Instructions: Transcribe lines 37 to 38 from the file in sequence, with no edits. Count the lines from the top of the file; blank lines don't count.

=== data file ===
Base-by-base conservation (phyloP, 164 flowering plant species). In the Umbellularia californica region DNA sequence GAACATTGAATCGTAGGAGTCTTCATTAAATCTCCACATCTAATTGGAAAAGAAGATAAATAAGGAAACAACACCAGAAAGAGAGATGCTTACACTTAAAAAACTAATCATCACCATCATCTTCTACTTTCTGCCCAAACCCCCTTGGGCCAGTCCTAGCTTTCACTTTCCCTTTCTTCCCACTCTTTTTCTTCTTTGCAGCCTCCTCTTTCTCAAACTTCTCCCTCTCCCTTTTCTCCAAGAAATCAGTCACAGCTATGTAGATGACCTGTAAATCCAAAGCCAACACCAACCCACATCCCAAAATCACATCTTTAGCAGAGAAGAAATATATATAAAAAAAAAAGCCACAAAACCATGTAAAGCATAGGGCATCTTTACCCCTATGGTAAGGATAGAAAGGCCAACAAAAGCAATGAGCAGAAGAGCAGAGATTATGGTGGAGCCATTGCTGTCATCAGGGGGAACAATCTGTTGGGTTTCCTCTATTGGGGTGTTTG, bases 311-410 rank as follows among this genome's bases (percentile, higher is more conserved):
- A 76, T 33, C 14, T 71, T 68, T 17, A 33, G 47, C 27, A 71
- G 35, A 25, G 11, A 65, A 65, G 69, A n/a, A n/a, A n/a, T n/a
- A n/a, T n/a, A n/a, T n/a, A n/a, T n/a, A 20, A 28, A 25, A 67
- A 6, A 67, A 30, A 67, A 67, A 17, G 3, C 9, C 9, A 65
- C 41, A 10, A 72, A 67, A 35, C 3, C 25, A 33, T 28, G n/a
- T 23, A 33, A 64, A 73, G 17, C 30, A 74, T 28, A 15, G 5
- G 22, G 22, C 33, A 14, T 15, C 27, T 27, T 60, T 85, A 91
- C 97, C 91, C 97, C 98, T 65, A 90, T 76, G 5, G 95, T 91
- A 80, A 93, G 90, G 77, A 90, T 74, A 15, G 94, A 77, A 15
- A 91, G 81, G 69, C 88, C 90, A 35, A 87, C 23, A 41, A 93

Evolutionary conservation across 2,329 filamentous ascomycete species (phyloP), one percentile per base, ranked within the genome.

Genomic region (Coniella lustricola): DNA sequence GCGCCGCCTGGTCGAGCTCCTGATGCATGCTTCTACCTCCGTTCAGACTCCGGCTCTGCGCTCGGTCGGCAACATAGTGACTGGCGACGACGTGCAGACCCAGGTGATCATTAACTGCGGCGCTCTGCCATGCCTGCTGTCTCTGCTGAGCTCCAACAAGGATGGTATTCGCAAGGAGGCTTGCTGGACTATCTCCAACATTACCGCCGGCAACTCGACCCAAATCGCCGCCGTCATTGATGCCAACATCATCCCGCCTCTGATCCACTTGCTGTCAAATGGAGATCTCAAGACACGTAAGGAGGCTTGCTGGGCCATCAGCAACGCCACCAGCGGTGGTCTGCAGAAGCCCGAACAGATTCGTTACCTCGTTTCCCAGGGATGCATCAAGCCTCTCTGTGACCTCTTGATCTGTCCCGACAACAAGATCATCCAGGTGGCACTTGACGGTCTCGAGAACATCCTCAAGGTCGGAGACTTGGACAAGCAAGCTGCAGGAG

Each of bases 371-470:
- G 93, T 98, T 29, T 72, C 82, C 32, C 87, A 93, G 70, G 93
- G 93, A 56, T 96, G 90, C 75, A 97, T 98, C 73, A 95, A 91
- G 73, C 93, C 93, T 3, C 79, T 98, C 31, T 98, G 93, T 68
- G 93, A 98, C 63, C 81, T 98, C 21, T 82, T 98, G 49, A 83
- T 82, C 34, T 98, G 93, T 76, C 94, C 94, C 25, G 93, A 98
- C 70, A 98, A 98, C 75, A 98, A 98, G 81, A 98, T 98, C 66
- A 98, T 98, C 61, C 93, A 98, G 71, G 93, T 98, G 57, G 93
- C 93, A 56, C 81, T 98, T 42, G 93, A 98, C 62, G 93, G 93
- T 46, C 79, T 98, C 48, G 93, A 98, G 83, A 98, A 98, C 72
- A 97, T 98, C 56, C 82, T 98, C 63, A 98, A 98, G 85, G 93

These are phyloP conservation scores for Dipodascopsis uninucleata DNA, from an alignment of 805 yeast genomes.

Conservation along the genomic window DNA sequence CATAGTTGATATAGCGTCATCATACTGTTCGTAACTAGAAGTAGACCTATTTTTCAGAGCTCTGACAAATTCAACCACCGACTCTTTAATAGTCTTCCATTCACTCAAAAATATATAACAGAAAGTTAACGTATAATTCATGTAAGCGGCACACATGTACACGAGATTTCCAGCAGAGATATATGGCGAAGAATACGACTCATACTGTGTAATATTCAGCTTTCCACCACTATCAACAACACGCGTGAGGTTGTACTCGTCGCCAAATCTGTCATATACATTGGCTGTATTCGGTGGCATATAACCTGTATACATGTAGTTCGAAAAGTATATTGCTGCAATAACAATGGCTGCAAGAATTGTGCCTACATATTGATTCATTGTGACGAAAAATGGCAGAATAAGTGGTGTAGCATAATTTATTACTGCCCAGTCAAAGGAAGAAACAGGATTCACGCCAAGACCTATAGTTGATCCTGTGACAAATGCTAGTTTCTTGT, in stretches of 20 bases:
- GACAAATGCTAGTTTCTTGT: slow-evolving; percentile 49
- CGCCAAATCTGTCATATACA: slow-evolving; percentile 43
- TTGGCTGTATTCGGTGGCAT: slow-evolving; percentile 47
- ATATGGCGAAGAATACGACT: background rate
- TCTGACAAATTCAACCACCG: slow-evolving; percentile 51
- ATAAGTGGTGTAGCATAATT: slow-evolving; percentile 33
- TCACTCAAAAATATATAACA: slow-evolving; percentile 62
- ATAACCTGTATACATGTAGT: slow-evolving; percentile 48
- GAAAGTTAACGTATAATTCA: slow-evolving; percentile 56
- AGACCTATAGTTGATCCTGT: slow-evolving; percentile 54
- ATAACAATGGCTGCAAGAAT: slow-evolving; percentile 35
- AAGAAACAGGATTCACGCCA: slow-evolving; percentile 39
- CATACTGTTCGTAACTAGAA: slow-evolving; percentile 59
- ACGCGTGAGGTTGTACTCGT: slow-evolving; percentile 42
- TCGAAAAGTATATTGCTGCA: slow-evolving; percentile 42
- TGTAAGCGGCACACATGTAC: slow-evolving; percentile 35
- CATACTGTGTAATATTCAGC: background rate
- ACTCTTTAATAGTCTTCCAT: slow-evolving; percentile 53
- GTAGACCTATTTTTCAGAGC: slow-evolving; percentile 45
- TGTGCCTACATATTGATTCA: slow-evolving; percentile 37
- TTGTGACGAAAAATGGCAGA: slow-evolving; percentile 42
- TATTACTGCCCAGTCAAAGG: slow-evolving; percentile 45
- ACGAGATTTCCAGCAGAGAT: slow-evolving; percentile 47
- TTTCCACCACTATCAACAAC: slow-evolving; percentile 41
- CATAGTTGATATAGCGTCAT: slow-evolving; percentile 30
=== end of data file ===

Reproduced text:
- ATAACAATGGCTGCAAGAAT: slow-evolving; percentile 35
- AAGAAACAGGATTCACGCCA: slow-evolving; percentile 39